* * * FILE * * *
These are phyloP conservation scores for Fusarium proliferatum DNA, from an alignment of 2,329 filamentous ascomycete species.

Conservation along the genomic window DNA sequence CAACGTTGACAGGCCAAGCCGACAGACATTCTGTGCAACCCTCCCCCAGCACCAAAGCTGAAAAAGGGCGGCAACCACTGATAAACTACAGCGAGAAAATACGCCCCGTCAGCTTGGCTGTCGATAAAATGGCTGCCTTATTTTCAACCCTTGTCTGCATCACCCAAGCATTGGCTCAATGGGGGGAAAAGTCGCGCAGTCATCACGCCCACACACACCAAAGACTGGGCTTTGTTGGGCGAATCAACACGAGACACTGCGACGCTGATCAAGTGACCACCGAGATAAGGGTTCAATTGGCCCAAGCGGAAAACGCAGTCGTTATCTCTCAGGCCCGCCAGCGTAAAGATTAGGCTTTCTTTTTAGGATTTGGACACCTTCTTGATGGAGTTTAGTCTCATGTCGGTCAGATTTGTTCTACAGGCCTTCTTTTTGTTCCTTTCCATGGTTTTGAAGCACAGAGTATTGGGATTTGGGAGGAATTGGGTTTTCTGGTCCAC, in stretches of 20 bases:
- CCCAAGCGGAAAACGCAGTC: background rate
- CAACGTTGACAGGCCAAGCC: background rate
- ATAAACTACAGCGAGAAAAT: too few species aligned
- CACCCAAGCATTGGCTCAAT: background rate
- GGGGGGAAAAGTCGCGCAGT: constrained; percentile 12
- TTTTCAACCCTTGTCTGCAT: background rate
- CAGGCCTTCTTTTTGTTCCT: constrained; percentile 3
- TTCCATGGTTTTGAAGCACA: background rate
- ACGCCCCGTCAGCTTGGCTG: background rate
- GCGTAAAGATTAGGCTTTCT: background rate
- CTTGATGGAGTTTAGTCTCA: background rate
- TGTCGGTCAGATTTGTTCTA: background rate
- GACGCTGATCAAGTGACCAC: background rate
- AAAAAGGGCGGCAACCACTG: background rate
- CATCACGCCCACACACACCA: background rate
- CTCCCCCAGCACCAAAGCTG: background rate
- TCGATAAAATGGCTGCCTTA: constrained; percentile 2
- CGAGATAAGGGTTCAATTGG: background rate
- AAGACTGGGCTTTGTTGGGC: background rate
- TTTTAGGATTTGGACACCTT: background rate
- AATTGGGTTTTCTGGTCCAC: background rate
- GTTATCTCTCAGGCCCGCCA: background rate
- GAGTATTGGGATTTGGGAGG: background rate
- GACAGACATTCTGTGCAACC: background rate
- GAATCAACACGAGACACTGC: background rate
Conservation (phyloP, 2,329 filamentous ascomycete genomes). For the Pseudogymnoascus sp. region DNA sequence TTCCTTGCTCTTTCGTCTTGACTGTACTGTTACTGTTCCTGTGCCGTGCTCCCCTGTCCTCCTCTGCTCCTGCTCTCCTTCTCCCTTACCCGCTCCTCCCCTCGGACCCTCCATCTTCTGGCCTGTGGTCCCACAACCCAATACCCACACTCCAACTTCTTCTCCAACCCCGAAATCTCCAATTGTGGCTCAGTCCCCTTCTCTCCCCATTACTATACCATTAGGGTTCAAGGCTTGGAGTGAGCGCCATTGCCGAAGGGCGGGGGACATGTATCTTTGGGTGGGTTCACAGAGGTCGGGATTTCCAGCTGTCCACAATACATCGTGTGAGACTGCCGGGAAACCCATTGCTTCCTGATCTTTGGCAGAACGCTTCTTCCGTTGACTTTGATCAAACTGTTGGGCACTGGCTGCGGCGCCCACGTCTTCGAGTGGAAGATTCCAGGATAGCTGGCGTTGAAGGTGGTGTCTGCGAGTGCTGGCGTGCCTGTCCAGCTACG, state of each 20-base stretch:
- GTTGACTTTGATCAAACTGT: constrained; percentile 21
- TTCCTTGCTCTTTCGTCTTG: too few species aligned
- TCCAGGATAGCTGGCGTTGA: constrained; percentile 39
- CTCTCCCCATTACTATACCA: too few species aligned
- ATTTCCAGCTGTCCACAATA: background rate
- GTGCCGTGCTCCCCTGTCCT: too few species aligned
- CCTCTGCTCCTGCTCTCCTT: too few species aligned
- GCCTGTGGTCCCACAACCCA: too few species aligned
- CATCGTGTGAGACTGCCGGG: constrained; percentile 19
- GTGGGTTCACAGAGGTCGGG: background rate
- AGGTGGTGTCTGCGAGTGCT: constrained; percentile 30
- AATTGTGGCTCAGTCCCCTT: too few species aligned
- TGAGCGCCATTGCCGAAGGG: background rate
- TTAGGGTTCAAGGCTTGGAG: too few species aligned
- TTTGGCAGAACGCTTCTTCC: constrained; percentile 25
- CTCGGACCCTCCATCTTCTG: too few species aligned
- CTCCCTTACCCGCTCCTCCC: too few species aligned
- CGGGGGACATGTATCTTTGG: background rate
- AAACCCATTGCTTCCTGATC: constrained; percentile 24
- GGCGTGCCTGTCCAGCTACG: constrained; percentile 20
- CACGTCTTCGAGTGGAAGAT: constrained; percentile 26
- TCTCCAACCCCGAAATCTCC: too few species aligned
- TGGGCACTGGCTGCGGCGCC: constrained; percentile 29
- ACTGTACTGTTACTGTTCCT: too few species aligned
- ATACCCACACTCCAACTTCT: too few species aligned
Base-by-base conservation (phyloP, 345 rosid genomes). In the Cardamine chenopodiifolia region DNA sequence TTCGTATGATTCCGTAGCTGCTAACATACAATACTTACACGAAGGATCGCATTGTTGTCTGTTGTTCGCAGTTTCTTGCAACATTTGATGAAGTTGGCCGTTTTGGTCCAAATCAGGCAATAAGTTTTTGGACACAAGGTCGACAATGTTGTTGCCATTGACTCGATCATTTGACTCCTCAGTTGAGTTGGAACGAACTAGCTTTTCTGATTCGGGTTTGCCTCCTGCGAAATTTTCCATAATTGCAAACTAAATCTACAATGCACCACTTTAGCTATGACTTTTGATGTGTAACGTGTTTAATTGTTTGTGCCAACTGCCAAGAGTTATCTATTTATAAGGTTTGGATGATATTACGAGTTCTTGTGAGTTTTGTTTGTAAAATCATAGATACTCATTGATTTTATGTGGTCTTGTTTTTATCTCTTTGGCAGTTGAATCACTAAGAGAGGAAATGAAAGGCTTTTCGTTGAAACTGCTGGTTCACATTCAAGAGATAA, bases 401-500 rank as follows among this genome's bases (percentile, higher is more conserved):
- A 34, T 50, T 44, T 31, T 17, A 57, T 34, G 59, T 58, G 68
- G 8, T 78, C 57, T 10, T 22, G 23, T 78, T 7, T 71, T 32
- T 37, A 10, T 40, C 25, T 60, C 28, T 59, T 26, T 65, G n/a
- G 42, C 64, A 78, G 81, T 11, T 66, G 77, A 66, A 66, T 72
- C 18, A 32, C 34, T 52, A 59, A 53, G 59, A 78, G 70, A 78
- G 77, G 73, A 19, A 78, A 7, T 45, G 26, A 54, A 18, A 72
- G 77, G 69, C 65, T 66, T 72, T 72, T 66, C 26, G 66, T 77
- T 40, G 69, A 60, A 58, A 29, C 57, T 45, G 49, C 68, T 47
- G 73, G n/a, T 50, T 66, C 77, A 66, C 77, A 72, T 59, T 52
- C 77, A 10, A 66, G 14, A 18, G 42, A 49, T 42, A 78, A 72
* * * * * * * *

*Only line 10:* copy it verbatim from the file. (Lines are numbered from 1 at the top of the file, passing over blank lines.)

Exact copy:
- TTCCATGGTTTTGAAGCACA: background rate